Dry summer, poor crop prices affect corn silage yields

Back and forth, pushing and packing. This is how Jason Feldhaus, a partner at Reisch Farms near Howard, is spending the last few days of August and into September -- packing corn silage. "I always joke you could drive 100 miles, but never move mo...

John Reisch cuts corn on a field Northwest of Howard earlier this month. (Matt Gade/Republic)

Back and forth, pushing and packing.

This is how Jason Feldhaus, a partner at Reisch Farms near Howard, is spending the last few days of August and into September - packing corn silage.

"I always joke you could drive 100 miles, but never move more than 150 feet," Feldhaus said.

By the time Feldhaus had one load of silage pushed and packed into the bunker using his tractor, a truck carrying another load of corn silage appeared. And the process started again.

The truck was coming from another field, where another tractor was using a silage chopper to cut down corn.


Like Reisch Farms, more producers in the area are chopping corn for silage this year due to the dry summer and low corn prices, according to Taylor Grussing, a cow/calf field specialist with the Mitchell Regional Extension staff.

"The drought is one of the main reasons that cow/calf producers are chopping corn as it took a toll on this year's crop," Grussing said. "This along with the low price of corn and high basis in the area, it is difficult to meet your breakeven and be profitable."

Because of lower corn prices, Feldhaus said Reisch Farms will be cutting a little bit more corn this year than normal. But not only are they cutting more, they are also cutting earlier than usual.

Feldhaus said normally they start cutting corn after the South Dakota State Fair, which serves as their guideline. This year, they were done by the time the fair started. Spring started earlier than normal, and because of the dry conditions, Feldhaus said, the crop maturity was pushed.

"The thing is the yields on the silage is not what it normally is, because the corn yields aren't there. So we have to cut more acres than we typically do," Feldhaus said. "And because of the dry weather and different varieties, hybrids of corn, we're cutting some of what we consider our poorer corn."

As Feldhaus was pushing and packing the silage, he said it is important to pack it tightly while it ferments or else the corn silage could spoil.

Proper maintenance and safety need to be considered when managing silage piles, Grussing said, and the silage should be allowed to ferment for 40 days before use.

Grussing said there is a relatively small window of time when producers need to decide if they will chop the crop for silage or keep it for grain.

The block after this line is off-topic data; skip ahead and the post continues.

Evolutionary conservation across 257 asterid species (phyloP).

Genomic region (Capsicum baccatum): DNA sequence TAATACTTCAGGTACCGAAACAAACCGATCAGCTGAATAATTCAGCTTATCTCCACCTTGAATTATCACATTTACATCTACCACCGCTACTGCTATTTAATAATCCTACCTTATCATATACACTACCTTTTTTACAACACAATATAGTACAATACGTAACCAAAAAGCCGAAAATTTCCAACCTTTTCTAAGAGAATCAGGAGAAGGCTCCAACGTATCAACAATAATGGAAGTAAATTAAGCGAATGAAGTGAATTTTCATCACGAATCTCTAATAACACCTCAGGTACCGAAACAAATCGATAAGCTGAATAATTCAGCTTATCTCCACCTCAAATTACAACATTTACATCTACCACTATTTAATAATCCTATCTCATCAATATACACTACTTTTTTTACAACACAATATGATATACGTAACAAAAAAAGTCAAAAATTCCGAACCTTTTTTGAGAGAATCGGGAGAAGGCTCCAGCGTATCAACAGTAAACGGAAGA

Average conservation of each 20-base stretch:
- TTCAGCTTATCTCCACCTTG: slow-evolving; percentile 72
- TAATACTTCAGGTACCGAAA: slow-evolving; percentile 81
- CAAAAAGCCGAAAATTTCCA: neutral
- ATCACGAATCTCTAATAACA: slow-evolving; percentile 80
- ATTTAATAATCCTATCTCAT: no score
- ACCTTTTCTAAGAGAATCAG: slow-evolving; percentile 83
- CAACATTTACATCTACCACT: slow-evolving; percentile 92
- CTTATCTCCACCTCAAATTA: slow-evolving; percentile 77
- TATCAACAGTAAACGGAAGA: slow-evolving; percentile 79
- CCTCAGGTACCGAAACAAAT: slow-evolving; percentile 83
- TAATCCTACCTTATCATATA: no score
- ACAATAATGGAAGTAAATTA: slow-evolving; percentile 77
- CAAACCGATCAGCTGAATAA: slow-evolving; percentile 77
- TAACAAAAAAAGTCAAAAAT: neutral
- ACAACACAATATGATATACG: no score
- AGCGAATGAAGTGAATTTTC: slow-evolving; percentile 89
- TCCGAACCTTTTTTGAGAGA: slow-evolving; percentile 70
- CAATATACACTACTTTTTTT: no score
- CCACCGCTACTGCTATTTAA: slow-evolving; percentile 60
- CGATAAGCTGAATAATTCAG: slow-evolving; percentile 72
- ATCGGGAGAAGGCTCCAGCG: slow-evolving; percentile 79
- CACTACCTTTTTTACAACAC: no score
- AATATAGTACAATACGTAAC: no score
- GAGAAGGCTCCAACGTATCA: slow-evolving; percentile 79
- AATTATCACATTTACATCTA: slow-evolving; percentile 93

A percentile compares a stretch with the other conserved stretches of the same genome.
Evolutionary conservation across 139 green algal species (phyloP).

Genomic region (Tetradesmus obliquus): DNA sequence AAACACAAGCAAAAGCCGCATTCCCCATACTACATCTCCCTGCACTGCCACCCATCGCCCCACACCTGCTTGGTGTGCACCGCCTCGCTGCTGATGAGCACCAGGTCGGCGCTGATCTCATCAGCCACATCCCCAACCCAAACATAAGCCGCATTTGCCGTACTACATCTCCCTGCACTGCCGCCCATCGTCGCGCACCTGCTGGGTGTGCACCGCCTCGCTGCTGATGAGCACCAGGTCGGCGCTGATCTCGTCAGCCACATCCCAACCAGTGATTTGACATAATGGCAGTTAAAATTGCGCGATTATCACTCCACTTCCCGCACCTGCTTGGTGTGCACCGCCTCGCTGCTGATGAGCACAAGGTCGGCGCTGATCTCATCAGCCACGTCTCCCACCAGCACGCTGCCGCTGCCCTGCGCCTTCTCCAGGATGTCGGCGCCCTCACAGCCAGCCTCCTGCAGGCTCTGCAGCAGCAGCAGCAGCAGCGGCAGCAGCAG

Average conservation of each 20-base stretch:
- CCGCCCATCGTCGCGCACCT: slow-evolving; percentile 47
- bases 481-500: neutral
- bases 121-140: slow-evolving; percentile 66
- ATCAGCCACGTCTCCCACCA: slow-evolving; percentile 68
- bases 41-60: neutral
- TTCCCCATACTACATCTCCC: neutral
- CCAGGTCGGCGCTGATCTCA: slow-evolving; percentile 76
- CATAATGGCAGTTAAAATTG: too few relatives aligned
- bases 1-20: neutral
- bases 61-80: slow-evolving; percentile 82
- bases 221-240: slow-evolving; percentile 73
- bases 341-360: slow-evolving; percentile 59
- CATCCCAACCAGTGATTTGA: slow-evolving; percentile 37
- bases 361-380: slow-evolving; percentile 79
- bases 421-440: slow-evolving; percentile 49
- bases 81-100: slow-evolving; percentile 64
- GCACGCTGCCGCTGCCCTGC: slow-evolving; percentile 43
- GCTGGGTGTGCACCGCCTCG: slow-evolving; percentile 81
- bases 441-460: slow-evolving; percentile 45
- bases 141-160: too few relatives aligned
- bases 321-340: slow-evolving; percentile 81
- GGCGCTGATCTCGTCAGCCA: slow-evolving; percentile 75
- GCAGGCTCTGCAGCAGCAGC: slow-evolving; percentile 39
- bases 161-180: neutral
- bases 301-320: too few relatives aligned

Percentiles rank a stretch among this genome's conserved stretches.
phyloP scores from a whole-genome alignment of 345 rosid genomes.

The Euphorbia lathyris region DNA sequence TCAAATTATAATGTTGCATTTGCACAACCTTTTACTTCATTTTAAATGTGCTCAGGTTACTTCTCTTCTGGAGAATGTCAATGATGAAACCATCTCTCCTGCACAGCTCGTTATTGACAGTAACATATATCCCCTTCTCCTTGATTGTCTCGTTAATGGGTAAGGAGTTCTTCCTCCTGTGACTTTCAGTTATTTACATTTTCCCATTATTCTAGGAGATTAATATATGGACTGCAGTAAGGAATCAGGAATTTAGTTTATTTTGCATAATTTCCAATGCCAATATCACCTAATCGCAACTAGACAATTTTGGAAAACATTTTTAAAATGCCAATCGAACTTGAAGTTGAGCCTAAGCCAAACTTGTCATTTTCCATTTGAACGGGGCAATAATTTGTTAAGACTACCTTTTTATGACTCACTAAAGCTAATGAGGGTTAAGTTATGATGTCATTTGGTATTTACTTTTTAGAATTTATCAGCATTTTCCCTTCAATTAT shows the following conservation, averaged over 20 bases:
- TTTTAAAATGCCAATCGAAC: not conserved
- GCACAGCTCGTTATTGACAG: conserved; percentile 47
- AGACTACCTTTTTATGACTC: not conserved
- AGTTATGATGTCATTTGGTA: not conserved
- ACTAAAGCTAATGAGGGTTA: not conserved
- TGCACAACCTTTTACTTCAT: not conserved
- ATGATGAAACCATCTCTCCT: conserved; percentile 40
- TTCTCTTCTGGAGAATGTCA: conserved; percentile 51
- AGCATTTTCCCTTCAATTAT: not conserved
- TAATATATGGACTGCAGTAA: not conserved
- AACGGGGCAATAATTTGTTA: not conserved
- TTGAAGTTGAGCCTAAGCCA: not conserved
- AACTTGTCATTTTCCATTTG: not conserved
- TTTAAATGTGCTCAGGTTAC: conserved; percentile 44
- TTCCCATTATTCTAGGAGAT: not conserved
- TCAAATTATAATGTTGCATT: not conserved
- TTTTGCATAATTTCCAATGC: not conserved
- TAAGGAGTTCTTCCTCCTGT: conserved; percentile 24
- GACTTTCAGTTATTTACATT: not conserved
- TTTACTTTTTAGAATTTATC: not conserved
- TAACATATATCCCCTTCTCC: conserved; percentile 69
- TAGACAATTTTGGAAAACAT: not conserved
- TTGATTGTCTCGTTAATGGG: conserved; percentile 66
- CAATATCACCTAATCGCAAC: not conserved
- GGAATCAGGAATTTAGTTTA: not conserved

The plant should be between 35 and 40 percent dry matter, meaning it is 60 to 65 percent moisture. This will create the desired fermentation process, according to Grussing, that is required for the ensiling process after packing and covering the silage pile.

The SDSU Extension and the South Dakota Center for Farm/Ranch Management created a tool for crop producers and livestock feeders to use when estimating silage costs. The calculator-like tool allows producers to enter in their own numbers regarding corn price, silage yield, dry matter, harvesting and drying costs and value of stover removed.

Chopping corn for silage captures the high energy content of corn grain, along with high roughage components of leaves, husk and stalk, Grussing said. If stored properly, she said, it can be a high quality feed for cattle.

Because corn silage is high in energy and palatable, Grussing said corn silage is good for young, growing cattle to consume. Corn silage is also good feed for cattle over winter time. Grussing said because it is packed with nutrients, cows eat less total pounds to get the nutrients they need. This especially important near calving time, when fetal growth is increasing.

For Reisch Farms, Feldhaus said the cattle really like to eat the corn silage. And with corn prices fluctuating, chopping the crop for silage instead of selling for grain, is worth more.

Feldhaus said when the entire corn crop is cut down, some of the nutrients are taken from the soil, meaning a little more money is spent on fertilizer.

Each producer is different, Feldhaus said. There is no set standard and ultimately the decision to chop corn for silage is up to each producer.

"Everybody uses it a little bit differently," Feldhaus said. "That's the thing with farming."


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